Loving your body during the holiday season
December 9, 2011
Now that Thanksgiving has passed and Christmas is just around the corner, many worry about weight. Naturally, most people add a few pounds over the holidays, yet the media continues telling them to look thinner, eat less, and appear more attractive with special ‘holiday fashion.’ The problem resides in the fact that Western society expects every person to look like this unattainable image of thin perfection. This holiday season, instead of hating yourself for not looking like pictures in the magazines or for taking that second cookie, learn to love your body and treat it well.
The first step to accepting yourself is to change your initial judgments of how beautiful looks. Ignore the media’s portrayal and reflect on the important people in your life. What qualities make them beautiful? Perhaps their smile, their sense of style, or the way they walk exudes beauty. Whatever it is, know that these unique characteristics hold the key to recognizing qualities that are truly important. Value these features above the distorted images with which the media bombards us.
Often, we hear messages about loving your body before trying to change it. To me, they always seemed to contradict each other. Why change a body you love, and why love a body you want to change? The resulting answer is simple: by appreciating your body, you are less likely to abuse it. On the contrary, when you hate something, you have no motivation to take care of it. By looking at all the tasks your body performs each day and the features you love, you will feel grateful toward your body and experience more motivation to take care of yourself.
Some studies promote the idea that loving yourself makes a healthy lifestyle easier. They show that people who feel happy or confident choose healthier foods and more active activities. However, when people feel sad, angry, or self-loathing, they turn to junk food and sedentary activities because of the associated hopelessness. Therefore, if you love your body, you will naturally turn to healthier options because you want to care for it.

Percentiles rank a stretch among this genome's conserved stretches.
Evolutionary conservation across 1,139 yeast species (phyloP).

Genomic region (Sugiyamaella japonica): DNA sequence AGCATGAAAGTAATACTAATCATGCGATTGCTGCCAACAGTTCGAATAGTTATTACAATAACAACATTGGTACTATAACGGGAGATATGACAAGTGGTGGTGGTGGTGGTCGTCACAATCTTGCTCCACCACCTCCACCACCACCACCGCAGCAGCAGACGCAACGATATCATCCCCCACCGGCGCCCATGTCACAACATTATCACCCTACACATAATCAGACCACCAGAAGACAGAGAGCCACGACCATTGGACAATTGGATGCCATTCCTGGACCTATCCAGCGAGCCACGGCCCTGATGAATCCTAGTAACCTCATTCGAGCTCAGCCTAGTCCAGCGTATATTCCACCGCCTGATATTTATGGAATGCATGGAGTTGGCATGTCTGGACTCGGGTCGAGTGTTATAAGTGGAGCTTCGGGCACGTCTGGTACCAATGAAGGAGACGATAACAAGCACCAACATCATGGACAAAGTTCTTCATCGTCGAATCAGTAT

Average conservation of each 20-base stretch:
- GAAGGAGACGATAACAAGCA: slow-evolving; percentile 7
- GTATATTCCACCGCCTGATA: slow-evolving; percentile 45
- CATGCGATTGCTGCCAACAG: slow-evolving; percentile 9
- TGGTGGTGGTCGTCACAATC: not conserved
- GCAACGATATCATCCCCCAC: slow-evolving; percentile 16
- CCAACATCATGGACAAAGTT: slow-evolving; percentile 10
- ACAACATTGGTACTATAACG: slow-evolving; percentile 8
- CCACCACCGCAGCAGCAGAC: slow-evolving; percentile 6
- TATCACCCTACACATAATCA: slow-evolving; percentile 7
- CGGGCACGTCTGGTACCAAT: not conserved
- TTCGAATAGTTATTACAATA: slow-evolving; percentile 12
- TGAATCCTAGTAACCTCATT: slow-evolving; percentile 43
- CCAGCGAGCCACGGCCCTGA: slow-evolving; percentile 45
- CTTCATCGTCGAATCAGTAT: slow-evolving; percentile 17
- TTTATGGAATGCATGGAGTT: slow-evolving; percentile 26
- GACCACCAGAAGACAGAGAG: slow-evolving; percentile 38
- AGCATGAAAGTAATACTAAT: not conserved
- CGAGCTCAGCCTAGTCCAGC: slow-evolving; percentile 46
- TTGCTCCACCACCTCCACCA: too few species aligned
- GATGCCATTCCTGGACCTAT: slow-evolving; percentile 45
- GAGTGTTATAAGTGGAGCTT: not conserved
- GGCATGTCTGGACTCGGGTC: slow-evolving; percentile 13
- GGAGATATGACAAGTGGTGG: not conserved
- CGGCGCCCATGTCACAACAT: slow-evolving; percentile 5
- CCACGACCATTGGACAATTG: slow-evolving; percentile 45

Despite taking the right steps, sometimes you may be too hard on yourself. To eliminate the negative self-talk, pick a frequent thought (such as, “I’m too fat,” or “I’m not pretty”) and ask yourself if you would say that to a friend. When you realize you would not say such phrases out loud, stop saying them to yourself and consider what you would say to her. Perhaps you would offer to join a gym together, or gently discourage her from going back for more dessert. Realize that you need to be a friend to yourself.
By defining real beauty and loving your body, you can make this holiday season a healthy one. With the proper mindset, you will not feel deprived when turning down large desserts or feel hopeless when you choose to indulge. As long as your overall lifestyle holds a balance between delicious holiday foods and healthy decisions, you will not start your New Year’s resolution list with needing to lose the weight you gained during the celebrations. Remember to make decisions that induce pride, not guilt or regret. And most of all, enjoy the festivities!
Jaime Haines is an exuberant puppy-lover and “House” addict and plans to use her psychology degree to encourage activism and well-being through counseling, workshops, speeches, and the written word.